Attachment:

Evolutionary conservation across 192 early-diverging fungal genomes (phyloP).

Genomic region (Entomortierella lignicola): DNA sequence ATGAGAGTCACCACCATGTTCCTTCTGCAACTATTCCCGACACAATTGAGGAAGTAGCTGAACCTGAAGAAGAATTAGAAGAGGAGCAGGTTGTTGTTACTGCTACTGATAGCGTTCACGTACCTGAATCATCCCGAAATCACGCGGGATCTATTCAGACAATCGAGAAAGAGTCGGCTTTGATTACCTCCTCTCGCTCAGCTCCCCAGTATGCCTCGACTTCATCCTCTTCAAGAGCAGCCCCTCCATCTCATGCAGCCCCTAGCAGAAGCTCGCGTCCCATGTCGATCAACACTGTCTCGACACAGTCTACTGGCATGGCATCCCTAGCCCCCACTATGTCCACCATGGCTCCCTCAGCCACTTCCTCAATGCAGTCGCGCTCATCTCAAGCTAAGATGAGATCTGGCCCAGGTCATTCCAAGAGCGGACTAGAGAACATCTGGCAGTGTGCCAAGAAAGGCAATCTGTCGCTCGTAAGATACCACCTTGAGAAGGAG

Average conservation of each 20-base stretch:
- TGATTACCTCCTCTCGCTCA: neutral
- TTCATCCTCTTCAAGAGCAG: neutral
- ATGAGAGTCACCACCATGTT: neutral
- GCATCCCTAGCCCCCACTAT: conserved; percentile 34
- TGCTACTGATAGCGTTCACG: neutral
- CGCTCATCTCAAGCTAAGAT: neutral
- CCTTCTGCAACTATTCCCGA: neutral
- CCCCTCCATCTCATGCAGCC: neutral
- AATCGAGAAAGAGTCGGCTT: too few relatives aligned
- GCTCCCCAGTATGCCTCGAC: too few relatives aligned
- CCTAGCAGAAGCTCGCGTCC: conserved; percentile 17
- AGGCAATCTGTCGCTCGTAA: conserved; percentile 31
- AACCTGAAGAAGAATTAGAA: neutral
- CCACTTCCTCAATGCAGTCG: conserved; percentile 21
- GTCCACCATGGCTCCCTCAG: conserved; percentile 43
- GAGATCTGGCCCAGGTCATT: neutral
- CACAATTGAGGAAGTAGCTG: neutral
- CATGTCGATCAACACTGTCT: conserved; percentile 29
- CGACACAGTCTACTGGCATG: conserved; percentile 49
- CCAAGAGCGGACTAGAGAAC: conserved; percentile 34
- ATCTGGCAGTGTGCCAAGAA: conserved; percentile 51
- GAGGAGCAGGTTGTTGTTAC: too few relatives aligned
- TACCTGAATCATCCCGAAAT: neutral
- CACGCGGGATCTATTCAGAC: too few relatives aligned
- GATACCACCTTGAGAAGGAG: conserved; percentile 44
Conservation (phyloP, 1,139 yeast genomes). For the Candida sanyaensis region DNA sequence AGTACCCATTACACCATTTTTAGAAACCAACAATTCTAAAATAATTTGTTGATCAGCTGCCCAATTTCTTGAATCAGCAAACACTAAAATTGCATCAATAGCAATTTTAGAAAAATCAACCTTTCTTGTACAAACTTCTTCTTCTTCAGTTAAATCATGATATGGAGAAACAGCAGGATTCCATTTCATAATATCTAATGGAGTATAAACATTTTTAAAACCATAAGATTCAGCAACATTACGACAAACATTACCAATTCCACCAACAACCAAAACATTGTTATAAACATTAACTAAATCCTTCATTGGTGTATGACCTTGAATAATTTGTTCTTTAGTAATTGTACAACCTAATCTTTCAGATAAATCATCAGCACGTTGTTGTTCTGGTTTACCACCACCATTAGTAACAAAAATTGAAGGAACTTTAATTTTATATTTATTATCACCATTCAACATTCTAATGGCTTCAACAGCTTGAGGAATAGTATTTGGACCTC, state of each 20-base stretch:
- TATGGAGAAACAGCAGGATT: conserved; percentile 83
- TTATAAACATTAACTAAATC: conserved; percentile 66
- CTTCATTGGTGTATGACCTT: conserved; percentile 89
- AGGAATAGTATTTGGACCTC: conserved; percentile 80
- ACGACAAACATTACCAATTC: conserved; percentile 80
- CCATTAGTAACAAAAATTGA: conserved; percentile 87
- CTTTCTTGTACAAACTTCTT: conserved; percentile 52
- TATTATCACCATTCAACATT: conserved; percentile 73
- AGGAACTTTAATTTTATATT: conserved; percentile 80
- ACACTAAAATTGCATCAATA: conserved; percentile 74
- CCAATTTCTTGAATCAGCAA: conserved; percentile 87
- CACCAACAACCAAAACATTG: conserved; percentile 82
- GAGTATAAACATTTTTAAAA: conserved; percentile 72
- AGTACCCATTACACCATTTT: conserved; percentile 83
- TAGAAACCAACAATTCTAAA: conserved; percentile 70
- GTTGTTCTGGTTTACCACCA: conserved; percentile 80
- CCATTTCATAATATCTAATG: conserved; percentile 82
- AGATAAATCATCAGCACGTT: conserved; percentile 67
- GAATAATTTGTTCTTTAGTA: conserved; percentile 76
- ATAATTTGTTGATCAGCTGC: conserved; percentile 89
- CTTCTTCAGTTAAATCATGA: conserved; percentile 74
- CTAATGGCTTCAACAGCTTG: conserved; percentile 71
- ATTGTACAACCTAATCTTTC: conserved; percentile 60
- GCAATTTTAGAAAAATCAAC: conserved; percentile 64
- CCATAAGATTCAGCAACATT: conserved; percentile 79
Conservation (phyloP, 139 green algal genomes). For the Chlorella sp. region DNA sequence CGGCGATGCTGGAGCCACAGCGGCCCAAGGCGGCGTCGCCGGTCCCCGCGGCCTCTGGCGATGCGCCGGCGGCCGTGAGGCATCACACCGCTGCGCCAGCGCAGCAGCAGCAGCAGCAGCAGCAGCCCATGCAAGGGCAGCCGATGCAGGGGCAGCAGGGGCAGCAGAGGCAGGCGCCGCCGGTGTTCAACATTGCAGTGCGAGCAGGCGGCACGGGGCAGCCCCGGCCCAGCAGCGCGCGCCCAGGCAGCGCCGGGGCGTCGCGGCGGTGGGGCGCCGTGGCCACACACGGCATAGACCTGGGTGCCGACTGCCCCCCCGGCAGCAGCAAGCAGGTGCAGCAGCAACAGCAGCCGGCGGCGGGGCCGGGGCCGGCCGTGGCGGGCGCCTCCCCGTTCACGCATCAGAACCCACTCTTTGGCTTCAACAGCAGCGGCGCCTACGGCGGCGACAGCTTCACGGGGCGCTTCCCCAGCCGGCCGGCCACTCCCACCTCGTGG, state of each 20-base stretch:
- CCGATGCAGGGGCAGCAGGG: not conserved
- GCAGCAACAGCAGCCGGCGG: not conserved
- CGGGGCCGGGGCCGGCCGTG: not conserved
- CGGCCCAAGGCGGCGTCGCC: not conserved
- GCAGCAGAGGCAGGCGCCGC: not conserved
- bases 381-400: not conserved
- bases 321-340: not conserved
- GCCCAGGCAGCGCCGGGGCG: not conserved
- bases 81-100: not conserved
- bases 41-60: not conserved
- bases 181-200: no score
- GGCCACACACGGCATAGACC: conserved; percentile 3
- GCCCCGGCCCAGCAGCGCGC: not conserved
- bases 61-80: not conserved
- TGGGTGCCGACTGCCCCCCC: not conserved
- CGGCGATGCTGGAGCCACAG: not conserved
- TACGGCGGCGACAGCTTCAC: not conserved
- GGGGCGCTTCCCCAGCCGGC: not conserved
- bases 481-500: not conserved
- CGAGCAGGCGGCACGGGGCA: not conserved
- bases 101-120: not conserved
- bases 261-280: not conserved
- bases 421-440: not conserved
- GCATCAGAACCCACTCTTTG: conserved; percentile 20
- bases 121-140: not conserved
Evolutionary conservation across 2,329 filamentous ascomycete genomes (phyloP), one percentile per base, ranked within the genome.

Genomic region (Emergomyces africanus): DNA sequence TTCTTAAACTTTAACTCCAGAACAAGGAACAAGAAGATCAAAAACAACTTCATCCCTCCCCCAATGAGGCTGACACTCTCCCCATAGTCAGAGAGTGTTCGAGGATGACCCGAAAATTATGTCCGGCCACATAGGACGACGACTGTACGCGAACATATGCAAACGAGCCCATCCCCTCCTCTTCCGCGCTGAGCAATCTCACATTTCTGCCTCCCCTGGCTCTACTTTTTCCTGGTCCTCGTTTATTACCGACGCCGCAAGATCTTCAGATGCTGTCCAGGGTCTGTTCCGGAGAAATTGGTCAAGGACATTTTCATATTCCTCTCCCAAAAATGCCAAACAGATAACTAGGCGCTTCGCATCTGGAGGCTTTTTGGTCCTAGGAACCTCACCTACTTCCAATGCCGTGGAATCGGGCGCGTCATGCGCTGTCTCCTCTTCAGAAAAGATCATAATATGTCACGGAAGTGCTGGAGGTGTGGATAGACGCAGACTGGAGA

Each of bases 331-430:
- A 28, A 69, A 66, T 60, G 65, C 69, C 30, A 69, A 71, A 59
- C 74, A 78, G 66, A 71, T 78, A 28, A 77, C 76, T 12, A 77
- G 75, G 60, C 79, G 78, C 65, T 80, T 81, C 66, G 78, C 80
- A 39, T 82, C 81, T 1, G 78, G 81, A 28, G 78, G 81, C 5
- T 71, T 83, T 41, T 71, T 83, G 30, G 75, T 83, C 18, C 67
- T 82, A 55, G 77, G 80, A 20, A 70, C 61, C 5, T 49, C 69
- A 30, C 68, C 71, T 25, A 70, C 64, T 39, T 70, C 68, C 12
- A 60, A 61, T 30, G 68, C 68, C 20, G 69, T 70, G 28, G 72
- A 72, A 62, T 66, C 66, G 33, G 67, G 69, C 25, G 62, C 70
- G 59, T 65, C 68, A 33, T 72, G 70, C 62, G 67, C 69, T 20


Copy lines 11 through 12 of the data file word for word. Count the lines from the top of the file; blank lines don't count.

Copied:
- CCCCTCCATCTCATGCAGCC: neutral
- AATCGAGAAAGAGTCGGCTT: too few relatives aligned